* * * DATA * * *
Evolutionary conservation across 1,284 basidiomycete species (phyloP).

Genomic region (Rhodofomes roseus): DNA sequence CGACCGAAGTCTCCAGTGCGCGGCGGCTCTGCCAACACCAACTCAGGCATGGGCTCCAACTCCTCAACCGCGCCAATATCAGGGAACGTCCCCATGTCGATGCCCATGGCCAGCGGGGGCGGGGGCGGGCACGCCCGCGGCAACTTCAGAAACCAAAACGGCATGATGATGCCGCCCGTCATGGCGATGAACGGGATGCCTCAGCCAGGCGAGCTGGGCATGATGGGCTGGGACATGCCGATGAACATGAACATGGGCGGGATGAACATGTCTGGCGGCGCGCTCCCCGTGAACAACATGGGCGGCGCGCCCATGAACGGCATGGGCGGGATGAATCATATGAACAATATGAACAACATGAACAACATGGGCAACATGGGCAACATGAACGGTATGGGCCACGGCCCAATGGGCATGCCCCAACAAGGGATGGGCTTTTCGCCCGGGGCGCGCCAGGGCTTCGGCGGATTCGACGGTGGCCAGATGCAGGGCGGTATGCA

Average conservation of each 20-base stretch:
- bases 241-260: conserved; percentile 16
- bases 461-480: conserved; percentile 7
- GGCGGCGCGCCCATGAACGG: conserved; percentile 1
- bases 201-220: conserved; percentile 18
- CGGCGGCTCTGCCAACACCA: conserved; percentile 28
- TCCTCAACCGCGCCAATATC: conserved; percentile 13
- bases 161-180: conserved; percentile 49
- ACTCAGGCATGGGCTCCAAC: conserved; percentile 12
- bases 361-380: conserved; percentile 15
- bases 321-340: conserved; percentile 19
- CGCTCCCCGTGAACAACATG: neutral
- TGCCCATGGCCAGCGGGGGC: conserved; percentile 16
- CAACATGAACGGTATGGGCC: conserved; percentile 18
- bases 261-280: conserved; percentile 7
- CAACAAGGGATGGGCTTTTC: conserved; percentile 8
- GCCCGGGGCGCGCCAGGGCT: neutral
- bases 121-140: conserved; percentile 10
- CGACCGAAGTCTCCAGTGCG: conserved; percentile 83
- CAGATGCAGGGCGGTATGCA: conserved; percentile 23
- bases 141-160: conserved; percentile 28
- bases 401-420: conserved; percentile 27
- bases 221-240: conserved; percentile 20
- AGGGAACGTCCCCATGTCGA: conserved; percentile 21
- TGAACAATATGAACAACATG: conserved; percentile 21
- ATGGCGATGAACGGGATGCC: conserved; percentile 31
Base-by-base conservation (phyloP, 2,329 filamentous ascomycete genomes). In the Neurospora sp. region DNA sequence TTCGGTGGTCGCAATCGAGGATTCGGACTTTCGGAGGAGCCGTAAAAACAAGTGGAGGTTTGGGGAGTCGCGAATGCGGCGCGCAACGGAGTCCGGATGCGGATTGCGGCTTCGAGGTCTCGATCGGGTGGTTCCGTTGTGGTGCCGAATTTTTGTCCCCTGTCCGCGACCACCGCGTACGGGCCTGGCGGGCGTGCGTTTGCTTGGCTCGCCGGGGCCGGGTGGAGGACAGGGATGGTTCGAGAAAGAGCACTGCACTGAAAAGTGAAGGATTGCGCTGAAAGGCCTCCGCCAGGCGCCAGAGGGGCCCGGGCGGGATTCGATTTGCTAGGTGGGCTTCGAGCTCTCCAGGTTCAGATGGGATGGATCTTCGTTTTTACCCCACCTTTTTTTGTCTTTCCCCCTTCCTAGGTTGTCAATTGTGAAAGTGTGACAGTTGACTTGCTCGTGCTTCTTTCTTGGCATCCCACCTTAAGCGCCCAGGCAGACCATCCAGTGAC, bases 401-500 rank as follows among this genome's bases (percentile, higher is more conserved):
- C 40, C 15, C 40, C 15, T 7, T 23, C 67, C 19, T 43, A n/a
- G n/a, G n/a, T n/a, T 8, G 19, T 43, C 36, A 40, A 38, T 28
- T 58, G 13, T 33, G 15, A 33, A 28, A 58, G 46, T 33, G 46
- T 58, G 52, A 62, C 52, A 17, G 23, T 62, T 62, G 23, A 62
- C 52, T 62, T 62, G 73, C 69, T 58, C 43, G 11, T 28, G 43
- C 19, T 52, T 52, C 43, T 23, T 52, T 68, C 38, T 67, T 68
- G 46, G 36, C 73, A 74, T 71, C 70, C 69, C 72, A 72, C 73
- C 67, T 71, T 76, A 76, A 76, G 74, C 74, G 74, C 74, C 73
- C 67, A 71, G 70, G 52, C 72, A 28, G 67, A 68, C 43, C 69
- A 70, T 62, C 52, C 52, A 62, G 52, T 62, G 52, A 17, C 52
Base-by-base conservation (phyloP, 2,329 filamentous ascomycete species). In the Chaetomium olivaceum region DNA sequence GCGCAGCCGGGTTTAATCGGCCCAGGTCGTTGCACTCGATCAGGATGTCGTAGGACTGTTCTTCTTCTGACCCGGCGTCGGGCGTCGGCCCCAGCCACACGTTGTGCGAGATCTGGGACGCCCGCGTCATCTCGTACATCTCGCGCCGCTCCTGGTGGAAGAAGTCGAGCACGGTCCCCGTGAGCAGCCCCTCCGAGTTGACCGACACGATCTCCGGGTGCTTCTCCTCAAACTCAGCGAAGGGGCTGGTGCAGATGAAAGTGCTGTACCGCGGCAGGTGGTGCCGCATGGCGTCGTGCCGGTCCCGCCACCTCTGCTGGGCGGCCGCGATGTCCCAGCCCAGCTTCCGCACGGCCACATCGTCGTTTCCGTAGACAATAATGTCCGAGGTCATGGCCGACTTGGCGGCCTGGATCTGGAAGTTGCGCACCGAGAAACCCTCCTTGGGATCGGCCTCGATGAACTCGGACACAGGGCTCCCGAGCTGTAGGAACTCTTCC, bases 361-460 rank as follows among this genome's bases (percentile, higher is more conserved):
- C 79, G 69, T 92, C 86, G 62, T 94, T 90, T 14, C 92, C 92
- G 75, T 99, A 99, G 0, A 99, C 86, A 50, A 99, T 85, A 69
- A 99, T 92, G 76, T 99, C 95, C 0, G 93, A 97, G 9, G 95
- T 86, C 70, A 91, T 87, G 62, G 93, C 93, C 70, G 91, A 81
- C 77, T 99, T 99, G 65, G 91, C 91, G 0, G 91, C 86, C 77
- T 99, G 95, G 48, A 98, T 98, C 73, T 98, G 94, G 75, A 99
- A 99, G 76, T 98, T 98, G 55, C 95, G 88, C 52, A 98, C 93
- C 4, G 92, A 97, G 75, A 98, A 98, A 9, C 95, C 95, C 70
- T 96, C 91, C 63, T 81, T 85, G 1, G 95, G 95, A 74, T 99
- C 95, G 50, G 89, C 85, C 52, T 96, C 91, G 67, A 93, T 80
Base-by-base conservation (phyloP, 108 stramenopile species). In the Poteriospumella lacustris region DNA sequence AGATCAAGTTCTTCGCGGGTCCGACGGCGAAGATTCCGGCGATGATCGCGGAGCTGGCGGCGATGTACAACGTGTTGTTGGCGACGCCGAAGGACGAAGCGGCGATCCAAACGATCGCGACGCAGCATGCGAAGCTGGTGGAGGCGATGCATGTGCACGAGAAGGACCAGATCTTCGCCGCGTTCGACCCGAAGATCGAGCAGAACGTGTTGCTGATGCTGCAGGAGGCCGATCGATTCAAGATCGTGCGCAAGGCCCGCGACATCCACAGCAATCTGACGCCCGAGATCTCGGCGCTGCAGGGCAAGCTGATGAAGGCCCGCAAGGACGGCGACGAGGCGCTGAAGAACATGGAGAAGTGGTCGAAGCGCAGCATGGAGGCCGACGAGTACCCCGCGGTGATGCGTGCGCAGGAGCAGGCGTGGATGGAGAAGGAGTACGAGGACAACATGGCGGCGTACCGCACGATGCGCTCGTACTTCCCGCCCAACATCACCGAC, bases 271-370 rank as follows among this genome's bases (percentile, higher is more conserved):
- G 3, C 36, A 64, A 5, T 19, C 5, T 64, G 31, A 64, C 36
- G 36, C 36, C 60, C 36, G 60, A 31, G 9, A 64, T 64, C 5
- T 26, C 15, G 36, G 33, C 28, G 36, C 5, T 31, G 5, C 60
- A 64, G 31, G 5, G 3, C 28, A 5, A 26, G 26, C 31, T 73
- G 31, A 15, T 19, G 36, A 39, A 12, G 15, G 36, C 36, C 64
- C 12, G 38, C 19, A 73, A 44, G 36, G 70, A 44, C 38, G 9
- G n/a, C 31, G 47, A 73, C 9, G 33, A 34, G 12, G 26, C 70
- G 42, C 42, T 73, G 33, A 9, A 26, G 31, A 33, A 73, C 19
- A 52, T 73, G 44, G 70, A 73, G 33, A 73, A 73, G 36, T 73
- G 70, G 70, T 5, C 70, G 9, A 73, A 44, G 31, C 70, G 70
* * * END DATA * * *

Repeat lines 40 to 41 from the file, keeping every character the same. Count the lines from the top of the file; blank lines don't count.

Base-by-base conservation (phyloP, 2,329 filamentous ascomycete species). In the Chaetomium olivaceum region DNA sequence GCGCAGCCGGGTTTAATCGGCCCAGGTCGTTGCACTCGATCAGGATGTCGTAGGACTGTTCTTCTTCTGACCCGGCGTCGGGCGTCGGCCCCAGCCACACGTTGTGCGAGATCTGGGACGCCCGCGTCATCTCGTACATCTCGCGCCGCTCCTGGTGGAAGAAGTCGAGCACGGTCCCCGTGAGCAGCCCCTCCGAGTTGACCGACACGATCTCCGGGTGCTTCTCCTCAAACTCAGCGAAGGGGCTGGTGCAGATGAAAGTGCTGTACCGCGGCAGGTGGTGCCGCATGGCGTCGTGCCGGTCCCGCCACCTCTGCTGGGCGGCCGCGATGTCCCAGCCCAGCTTCCGCACGGCCACATCGTCGTTTCCGTAGACAATAATGTCCGAGGTCATGGCCGACTTGGCGGCCTGGATCTGGAAGTTGCGCACCGAGAAACCCTCCTTGGGATCGGCCTCGATGAACTCGGACACAGGGCTCCCGAGCTGTAGGAACTCTTCC, bases 361-460 rank as follows among this genome's bases (percentile, higher is more conserved):
- C 79, G 69, T 92, C 86, G 62, T 94, T 90, T 14, C 92, C 92